Software that delivers intelligent availability also reduces the complexity of high availability between Windows and Linux settings via its passcode administration.

With standard HA methodologies, users need to install Linux's CRM, create accounts on each of the available servers, and assign passwords. With intelligent availability methods, organizations rapidly install its third-party resource manager and assign a passkey to the nodes, then join the nodes for holistic cluster management through a UI. The manager provides a consistent experience for each of the clusters nodes.

With traditional high availability measures between Red Hat Linux nodes, for example, users have to input the same password on each server for holistic cluster management through any of the nodes. Failing to do so can increase time and costs when switching resources between nodes. The UI of the intelligent availability method, however, alleviates this worry while empowering organizations with comprehensive management of each of the clusters nodes — without an unnecessary emphasis on passwords.

Authentication

The authentication process is much less complicated with software that offers intelligent availability than it is using conventional HA methods.

Activating a three-node cluster of Red Hat, Ubuntu, and Windows Server with the former approach takes less than a minute. Easy drag-and-drop capabilities create the subsequent availability group in just seconds, much easier than creating one in Linux. Authenticating the various instances requires a simple click and input of a password.

Without intelligent availability software, users must enable Linux's CRM and resources like a cluster engine and Domain Name Systems for uniformity of experience of each node in the cluster. This process is more time-consuming and resource intensive, partly due to relying on domain names instead of host names.

Intelligent availability methods simply require users to create a Vhost — a virtual IP address and virtual host name — and select the nodes it can run on. Host names pose no complications in Windows; in Linux, they must be manually added to the host file. In this respect, the Vhost option provided by software with intelligent availability saves time, effort, and valuable enterprise resources for the authentication process.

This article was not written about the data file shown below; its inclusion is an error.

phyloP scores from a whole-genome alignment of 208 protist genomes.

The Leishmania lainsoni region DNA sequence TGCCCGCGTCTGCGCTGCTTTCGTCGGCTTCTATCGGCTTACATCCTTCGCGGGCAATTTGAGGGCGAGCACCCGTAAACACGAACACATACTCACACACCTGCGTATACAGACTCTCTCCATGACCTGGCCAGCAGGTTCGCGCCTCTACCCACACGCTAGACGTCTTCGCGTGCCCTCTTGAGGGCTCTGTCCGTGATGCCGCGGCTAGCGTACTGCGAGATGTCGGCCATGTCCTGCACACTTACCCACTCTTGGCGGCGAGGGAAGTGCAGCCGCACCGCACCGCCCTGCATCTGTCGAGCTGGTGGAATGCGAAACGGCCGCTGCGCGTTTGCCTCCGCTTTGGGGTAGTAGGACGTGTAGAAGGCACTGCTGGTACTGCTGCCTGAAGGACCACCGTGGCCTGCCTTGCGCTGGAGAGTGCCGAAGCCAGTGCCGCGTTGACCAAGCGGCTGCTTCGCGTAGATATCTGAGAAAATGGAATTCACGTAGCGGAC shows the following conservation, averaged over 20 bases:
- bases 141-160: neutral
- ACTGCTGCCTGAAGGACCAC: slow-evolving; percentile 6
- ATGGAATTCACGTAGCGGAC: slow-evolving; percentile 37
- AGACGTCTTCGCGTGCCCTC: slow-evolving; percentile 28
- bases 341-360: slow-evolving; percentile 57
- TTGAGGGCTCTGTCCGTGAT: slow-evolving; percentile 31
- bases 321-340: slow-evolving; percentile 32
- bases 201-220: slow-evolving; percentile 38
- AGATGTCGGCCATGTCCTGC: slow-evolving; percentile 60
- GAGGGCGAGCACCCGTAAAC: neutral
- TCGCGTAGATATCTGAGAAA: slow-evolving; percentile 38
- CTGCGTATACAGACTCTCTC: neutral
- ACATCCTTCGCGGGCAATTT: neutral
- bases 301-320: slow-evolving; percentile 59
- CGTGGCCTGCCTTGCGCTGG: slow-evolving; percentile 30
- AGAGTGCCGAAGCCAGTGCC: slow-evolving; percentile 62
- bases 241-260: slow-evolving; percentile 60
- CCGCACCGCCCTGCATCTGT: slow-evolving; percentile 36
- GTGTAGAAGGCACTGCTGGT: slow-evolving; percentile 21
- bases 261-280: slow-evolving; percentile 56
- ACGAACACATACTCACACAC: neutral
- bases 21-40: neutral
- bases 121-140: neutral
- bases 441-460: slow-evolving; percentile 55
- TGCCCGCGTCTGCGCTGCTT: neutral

Node Certification

Node certification is another required Linux authentication step that is unnecessary in Windows. Domain accounts can be used for authentication in Windows, whereas formal certificates are required in Linux. These are replicated and sent to each node in the cluster.

Software with intelligent availability can bypass this step while still delivering HA for Docker containers and instances. With a few clicks, users can create additional Vhosts to add instances or containers as desired. Meanwhile, they get the same secure environment without needing certificates.

Security and Intelligent Availability

The practices outlined above are certainly not an exhaustive list of all the procedures necessary for implementing intelligent availability between Windows and Linux clusters. Regardless, they detail some of the most critical steps for preserving the security and underlying integrity of the data — and their processing — transferred between these environments for this intelligent availability option.

Organizations need not sacrifice security to position resources between operating systems; using these best practices, they won't.

Don Boxley is CEO and Co-Founder of DH2i
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Best Practices for Securing Intelligent Availability Between Windows and Linux | APMdigest - Application Performance Management